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‘Farmer Terry’ helps to make Harvest Fest a great celebration
Photos and Story by Janis Nichols
When asked what he likes best about his job, he says he doesn’t have a boss who sets his schedule, which allows him to, “Do what needs doing.”
When you’re Terry Lookabill, PCC’s farm coordinator and Veterinary Technology Program support staff at the Rock Creek Campus, there’s a lot that needs doing. Before he came to Rock Creek, Lookabill was a locksmith at the Sylvania Campus from 1991-94. Replacing locks and lost keys pales to his current responsibilities that include: animal husbandry; machine maintenance; kennel management; Learning Garden support; assisting with the Biology and Management of Zoo Animals Program; and helping with the annual Harvest Festival. This year’s festival will mark his 20th year on the campus.
This year’s Harvest Festival is from 10 a.m. to 2 p.m., Saturday, Oct. 25, at the Rock Creek Campus. The event is free and open to the public. It offers pumpkin pulling, face painting, hayrides, music, a petting zoo, Learning Garden tours and more. Face painting, pumpkin decorating, and children’s art and crafts will be held in Building 3. The event is sponsored by Rock Creek’s ASPCC office.
“The students do a great job of organizing this event, but you can’t predict the weather,” Lookabill said. “When it rains, 50 or 60 people will come out. When the sun shines, we can welcome more than 1,000 people.”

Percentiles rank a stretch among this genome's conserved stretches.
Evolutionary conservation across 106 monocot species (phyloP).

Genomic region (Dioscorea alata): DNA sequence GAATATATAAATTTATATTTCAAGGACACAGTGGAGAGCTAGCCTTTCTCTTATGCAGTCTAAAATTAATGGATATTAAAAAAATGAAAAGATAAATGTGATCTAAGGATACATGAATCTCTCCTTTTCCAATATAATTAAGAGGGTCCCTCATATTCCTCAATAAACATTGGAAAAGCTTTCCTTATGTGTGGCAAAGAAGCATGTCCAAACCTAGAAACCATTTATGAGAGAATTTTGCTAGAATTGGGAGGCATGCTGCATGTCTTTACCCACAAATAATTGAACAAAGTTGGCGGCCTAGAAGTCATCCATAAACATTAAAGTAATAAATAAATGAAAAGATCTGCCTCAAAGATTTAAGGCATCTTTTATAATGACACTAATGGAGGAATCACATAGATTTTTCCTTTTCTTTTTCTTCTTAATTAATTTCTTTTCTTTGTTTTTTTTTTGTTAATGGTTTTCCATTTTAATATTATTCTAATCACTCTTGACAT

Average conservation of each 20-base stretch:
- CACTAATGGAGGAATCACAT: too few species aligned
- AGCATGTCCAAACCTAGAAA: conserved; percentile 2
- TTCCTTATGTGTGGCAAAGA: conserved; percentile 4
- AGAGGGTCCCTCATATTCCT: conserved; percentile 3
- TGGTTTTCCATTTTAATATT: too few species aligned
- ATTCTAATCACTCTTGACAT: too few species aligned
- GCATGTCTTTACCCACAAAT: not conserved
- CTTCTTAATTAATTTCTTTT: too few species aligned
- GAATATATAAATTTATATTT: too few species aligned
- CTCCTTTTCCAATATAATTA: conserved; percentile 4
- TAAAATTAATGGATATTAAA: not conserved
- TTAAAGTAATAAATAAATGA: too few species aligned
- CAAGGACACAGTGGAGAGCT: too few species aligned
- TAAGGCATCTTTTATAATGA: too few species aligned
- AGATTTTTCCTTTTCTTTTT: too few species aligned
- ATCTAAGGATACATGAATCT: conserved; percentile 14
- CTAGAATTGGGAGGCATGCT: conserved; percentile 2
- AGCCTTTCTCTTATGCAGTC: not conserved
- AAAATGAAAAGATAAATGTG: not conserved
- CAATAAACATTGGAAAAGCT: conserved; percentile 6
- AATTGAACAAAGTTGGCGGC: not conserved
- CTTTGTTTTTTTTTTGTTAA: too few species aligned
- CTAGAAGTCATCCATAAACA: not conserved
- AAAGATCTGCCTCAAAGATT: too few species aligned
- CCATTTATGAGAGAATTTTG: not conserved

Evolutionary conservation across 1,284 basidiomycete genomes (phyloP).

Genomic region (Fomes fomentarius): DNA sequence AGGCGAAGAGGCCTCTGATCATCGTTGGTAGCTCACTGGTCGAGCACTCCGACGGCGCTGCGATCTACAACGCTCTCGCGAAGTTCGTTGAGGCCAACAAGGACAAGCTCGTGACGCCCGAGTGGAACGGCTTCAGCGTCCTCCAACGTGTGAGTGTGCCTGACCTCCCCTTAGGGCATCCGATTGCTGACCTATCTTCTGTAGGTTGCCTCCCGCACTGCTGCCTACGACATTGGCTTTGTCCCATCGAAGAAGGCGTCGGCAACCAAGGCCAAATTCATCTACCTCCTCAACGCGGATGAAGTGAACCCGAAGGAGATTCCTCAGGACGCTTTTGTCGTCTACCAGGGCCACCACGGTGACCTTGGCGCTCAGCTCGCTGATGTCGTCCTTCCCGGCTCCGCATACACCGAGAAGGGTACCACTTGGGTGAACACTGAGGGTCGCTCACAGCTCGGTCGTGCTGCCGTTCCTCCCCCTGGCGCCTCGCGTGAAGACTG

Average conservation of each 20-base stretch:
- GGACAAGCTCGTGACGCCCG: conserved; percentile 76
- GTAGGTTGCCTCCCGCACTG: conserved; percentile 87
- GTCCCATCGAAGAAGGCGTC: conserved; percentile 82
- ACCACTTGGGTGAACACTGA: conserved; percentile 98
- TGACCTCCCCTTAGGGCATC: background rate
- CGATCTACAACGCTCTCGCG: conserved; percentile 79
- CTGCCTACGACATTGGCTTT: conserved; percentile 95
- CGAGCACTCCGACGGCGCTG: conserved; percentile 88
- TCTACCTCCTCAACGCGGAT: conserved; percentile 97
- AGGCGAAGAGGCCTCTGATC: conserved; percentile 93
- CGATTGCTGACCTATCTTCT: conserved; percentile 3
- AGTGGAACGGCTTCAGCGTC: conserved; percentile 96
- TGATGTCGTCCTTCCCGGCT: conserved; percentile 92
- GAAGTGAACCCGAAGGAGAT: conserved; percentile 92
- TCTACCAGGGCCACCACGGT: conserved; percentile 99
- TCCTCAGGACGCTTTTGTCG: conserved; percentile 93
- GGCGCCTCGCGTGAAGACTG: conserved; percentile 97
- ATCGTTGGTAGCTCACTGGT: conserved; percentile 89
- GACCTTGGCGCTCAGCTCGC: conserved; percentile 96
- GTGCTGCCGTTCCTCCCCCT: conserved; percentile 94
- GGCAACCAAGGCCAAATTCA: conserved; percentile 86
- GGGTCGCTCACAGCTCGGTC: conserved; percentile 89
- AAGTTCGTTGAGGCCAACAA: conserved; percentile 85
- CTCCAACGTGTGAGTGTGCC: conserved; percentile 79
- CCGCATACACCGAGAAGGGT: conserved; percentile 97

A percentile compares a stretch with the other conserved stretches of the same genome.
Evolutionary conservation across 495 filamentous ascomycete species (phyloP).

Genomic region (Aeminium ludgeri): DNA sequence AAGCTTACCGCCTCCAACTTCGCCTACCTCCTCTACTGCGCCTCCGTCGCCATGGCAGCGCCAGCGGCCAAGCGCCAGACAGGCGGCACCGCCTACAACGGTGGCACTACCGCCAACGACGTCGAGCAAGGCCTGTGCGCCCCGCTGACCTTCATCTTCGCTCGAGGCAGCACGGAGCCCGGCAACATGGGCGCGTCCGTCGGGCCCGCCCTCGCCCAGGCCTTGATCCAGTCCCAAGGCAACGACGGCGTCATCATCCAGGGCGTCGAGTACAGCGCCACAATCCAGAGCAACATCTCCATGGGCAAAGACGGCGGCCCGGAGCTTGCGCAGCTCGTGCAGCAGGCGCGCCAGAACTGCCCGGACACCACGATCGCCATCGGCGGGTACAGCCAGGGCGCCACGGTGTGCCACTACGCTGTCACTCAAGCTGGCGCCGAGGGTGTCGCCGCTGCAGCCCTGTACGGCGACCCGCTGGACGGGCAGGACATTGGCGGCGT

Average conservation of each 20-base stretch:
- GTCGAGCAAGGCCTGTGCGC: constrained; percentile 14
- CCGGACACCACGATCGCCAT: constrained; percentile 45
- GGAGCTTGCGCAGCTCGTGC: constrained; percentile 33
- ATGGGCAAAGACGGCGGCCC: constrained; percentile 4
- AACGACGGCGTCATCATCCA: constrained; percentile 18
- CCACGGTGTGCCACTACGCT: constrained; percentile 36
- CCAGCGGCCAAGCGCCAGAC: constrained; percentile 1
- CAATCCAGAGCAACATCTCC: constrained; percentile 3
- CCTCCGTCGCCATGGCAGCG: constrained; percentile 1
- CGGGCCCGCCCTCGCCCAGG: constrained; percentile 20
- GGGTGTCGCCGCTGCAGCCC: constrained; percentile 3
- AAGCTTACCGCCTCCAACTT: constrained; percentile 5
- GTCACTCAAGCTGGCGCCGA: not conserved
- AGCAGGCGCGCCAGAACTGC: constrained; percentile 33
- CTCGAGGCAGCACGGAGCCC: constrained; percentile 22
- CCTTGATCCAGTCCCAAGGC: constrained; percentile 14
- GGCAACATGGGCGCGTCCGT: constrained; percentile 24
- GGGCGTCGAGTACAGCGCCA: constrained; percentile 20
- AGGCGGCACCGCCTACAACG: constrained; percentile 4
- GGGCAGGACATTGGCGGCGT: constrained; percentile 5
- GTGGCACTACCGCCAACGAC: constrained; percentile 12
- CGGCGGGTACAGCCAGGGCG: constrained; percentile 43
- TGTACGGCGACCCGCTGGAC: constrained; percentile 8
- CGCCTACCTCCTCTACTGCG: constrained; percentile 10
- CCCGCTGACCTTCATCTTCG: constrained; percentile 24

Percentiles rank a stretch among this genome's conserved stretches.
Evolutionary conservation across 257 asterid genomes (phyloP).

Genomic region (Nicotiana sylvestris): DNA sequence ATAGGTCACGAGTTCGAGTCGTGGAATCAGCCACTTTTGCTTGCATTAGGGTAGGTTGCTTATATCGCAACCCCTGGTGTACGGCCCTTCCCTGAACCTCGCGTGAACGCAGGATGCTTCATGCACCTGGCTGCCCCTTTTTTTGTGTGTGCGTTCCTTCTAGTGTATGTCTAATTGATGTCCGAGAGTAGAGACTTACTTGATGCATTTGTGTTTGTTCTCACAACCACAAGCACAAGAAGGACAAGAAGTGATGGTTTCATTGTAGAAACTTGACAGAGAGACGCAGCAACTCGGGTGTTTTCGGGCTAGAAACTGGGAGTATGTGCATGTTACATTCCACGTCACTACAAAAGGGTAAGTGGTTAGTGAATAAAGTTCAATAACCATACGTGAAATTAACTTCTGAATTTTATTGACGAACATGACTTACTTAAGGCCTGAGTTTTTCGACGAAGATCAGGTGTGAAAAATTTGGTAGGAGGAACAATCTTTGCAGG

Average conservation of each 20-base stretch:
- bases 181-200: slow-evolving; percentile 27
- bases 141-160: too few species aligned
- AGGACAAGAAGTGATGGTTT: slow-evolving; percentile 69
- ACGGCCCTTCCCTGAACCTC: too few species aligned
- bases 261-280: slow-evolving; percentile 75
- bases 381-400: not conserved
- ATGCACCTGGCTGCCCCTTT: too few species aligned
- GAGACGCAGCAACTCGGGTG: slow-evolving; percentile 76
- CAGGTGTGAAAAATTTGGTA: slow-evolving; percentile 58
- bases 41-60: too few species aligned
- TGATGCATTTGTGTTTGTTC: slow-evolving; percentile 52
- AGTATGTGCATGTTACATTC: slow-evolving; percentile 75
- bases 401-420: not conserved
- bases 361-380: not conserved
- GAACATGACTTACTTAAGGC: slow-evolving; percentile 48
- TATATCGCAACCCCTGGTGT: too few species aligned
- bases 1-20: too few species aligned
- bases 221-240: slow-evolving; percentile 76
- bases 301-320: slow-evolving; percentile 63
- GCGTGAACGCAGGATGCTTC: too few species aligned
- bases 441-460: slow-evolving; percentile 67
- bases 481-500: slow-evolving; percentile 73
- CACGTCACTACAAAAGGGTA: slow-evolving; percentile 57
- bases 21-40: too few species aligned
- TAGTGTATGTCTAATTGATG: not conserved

Having the annual Harvest Festival at Rock Creek speaks to the natural amenities of the place, he said. Before it opened as a campus in 1976, it was a 260-acre farm with 44 acres of woodlands, 11 acres of wetlands and 44 acres of grassland. Much of the openness of the property has been protected. The land supports on average 30 sheep, 15 cows, five alpacas, one goat, one lama and one horse. The animals play a significant role in the college’s Veterinarian Technology Program and they keep Lookabill busy around the clock. Some of the animals will be available at the petting zoo during the festival.
“And then there’s the pumpkin thing,” Lookabill added about the cornerstone of the event. “The first year we had crop failure and didn’t harvest a single pumpkin. We called on a local farmer to help us out and we picked up about 500 pumpkins to place in the pumpkin patch. We didn’t want to disappoint the kids and they never thought to ask why the pumpkins weren’t attached to the vines.”
Before Lookabill was a farmer and before he was a locksmith, he worked for 15 years in a Newberg paper mill. These significant career changes qualify him as an expert in risk taking and second chances. It’s one of the reasons he appreciates PCC.
“The college provides opportunities for people to have a shot at a career,” he said. “For many people, PCC is their only shot at something better.”
“Farmer Terry,” as he is known around the campus, plans to retire in about four years and his current plan is simple: “I have a 37-foot motor home and I plan to point it down the road.”
He said no pumpkins will be involved with that plan.